“For me, there are a few key things that I plan on doing to position my business for sustainable success. The first key to my business is to continue to invest in the right places — systems, automation, marketing, and people.

“Another key is anticipating market shifts and being nimble enough to skill up and prepare for the new market conditions. For example, if we find ourselves in a market where short sales become prevalent, then I will be sure to prepare myself for this environment.

“The last key is to continually innovate. The client experience is the number-one driving force in my success, and constantly trying to innovate to improve and deliver value to my clients is essential.”


Bill Gassett, Realtor and Owner of Maximum Real Estate Exposure

“When markets correct themselves, it is important for agents to be ready to adjust. It is very difficult to go from having to do little work to sell a house to all of a sudden having very few people to work with. In the last significant real estate downturn from 2007 to 2012, there were significant hardships. Numerous homeowners lost substantial equity in their homes. The economy was awful, and people were losing their jobs.

“This led to many financial hardships including foreclosure. As an agent, I began to notice fairly quickly there was a demand for someone who could help homeowners short sell their property rather than letting it go to foreclosure. To keep my business running full steam ahead, I became a short-sale expert.

“While other agents were floundering, my business skyrocketed. Doing short sales in addition to my traditional business, I was doing 80–100 transaction sides by myself. Needless to say, these were some of the best-earning years of my career.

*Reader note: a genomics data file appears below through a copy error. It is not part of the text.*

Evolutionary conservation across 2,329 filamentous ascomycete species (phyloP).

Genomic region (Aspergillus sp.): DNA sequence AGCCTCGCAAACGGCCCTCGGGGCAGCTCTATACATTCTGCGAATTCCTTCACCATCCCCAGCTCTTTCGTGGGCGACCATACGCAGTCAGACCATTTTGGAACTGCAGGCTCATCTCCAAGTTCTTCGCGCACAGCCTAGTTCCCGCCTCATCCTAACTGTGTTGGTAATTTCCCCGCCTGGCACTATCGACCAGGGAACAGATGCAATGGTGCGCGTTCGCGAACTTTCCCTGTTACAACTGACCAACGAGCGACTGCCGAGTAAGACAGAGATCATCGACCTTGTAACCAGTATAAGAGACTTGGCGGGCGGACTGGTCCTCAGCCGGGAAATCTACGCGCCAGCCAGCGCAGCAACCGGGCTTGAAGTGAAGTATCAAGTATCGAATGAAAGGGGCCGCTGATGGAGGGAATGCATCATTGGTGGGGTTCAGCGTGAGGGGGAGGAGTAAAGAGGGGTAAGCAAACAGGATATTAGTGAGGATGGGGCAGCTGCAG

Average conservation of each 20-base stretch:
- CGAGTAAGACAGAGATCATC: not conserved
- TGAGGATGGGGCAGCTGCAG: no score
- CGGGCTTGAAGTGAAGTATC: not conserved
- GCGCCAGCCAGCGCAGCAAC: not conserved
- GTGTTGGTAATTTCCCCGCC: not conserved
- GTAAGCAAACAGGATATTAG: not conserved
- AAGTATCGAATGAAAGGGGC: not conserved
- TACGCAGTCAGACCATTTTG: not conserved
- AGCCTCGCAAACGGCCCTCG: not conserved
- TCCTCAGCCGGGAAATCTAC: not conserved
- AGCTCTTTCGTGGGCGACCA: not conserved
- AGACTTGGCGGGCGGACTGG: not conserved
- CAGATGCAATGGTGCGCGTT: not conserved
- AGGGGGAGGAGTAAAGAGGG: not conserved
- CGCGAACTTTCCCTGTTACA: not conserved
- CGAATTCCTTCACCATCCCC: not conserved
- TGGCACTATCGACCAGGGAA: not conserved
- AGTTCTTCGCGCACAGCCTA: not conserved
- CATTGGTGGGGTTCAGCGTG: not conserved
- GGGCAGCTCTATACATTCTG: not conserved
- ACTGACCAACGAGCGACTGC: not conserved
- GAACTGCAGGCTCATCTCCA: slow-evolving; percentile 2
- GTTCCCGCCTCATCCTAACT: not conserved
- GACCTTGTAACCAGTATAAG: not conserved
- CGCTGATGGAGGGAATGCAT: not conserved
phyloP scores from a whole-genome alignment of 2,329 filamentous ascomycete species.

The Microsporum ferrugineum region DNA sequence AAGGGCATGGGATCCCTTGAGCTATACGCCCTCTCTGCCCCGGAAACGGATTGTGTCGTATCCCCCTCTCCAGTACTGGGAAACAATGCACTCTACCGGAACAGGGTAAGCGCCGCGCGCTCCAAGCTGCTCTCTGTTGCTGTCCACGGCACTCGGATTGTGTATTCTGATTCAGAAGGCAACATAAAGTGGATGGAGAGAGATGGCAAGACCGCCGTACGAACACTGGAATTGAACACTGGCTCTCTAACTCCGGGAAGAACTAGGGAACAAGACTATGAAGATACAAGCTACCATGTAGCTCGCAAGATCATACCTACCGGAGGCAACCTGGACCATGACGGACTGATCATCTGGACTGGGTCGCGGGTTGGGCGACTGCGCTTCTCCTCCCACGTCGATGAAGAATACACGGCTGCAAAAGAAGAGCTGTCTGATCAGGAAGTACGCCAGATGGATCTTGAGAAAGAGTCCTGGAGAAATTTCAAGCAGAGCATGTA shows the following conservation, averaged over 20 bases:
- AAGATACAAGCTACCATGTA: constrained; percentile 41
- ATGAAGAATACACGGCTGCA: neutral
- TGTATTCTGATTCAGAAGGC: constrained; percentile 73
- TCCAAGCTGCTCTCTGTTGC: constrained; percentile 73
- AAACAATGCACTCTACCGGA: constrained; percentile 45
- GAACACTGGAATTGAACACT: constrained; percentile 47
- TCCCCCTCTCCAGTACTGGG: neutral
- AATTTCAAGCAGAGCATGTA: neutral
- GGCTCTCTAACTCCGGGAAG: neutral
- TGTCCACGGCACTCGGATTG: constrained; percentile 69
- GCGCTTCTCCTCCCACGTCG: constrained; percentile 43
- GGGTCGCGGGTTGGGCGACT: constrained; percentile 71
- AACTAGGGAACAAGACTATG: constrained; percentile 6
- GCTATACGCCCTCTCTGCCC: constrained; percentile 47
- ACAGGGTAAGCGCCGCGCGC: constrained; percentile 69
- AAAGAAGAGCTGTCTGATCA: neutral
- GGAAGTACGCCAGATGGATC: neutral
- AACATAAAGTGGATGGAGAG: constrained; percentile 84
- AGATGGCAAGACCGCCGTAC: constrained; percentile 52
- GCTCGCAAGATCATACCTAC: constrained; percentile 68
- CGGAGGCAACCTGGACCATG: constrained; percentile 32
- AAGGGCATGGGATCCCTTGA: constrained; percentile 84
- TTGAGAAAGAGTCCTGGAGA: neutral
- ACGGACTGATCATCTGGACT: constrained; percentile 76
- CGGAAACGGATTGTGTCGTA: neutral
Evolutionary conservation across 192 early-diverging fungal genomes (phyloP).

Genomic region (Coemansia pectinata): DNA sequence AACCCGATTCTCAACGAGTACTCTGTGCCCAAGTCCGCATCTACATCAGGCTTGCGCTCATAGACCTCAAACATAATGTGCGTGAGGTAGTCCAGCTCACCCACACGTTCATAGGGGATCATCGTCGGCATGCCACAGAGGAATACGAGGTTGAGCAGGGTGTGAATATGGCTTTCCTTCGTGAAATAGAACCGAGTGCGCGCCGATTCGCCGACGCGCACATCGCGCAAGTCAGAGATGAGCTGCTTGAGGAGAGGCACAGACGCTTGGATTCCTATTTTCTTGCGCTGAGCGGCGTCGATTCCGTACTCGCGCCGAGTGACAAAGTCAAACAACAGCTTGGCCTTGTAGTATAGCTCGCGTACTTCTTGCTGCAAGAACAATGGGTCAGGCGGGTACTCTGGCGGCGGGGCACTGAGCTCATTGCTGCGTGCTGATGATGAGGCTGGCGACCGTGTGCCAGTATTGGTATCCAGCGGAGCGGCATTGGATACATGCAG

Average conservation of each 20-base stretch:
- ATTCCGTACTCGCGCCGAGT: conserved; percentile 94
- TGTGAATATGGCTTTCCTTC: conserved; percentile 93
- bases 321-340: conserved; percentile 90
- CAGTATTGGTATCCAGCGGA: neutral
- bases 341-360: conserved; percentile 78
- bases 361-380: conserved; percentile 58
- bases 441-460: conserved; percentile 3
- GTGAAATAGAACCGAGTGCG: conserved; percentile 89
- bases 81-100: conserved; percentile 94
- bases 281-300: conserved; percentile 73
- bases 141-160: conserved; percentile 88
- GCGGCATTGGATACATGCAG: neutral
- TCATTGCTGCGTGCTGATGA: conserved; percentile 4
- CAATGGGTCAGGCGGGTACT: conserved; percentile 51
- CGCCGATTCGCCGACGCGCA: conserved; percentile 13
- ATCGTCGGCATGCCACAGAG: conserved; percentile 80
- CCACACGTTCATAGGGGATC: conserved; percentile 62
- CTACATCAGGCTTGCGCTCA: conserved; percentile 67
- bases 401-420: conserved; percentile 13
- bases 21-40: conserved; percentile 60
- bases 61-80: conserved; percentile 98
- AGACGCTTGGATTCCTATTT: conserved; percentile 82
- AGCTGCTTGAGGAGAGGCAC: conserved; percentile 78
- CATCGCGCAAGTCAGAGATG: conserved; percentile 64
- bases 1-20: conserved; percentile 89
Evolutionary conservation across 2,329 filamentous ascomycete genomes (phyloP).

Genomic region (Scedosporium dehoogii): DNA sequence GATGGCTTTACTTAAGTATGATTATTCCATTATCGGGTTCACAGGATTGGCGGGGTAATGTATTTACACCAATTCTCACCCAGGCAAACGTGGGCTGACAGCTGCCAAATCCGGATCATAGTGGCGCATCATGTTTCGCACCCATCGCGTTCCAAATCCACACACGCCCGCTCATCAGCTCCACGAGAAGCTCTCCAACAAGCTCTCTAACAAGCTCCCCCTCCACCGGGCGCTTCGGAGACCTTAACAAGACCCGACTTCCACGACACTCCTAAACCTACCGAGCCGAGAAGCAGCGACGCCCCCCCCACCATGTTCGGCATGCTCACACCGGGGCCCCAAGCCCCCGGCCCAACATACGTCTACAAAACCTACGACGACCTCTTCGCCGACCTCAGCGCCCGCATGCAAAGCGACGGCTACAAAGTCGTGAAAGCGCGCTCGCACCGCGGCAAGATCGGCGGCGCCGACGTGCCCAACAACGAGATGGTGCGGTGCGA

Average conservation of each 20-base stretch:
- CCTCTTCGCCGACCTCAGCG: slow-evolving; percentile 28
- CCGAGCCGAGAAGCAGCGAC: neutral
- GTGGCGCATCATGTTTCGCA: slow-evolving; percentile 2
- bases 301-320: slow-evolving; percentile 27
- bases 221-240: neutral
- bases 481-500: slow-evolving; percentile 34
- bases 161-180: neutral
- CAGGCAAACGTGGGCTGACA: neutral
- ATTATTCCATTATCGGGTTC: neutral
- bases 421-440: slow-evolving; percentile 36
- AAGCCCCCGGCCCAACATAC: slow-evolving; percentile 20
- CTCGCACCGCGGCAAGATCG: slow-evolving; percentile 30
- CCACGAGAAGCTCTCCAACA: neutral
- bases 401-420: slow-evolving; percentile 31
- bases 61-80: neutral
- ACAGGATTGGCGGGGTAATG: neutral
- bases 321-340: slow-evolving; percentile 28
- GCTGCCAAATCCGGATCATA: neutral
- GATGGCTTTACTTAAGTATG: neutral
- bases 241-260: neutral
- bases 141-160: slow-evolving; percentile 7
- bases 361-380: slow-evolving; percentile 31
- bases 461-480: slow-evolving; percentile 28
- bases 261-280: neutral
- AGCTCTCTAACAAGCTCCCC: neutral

“All great real estate agents need to be able to adjust to their environment. Whether that means learning something new, investing more money back into their business, or doing something different. Change is inevitable. A real estate correction will happen again. It always does. Agents who can recognize this early on will be able to put themselves in a better position not to skip a beat.”


Marina Vaamonde, Real Estate Investor,

“Experienced housing investors realize that the economy works in cycles and that they have to prepare for slow times. In tough times, cash is definitely king. Investors who recently got into the market have probably not had time to set aside reserves. Even some experienced investors ignore the need for adequate reserves. They had better start now.

“High prices make this a good time to sell properties that you previously bought at lower prices and have held onto. Investors with a sizable portfolio should consider selling some assets to increase their bankroll. Short-term investors with properties that are market-ready are in a good position. If the rapid acceleration of housing prices results in a crash, there will be opportunities for those who have cash to spend.

“Decreased demand will probably not last long. There was already a housing shortage prior to the pandemic. According to Freddie Mac, the U.S. had a housing shortage in 2018 of 2.5 million units. With the right preparation now, a housing investor will still be in business if the housing market declines.”


Aleksandr Pritsker, Realtor and Founder of Team Blackstar at eXp Realty

“Realistically speaking, if there’s a market crash, that means investors will start coming in and buying up everything as per previous market crashes. I always make sure to keep my business on a steady diet of all types of buyers and sellers, because you never know what type of market it will be. So, I try to make sure that I’m fully prepared for any market scenario and have the right contacts to be able to thrive and succeed in any market that may come up. You never know what tomorrow will bring, but you always have to surround yourself with the right business people to keep you going no matter what the situation is.”


Jordon Scrinko, Realtor,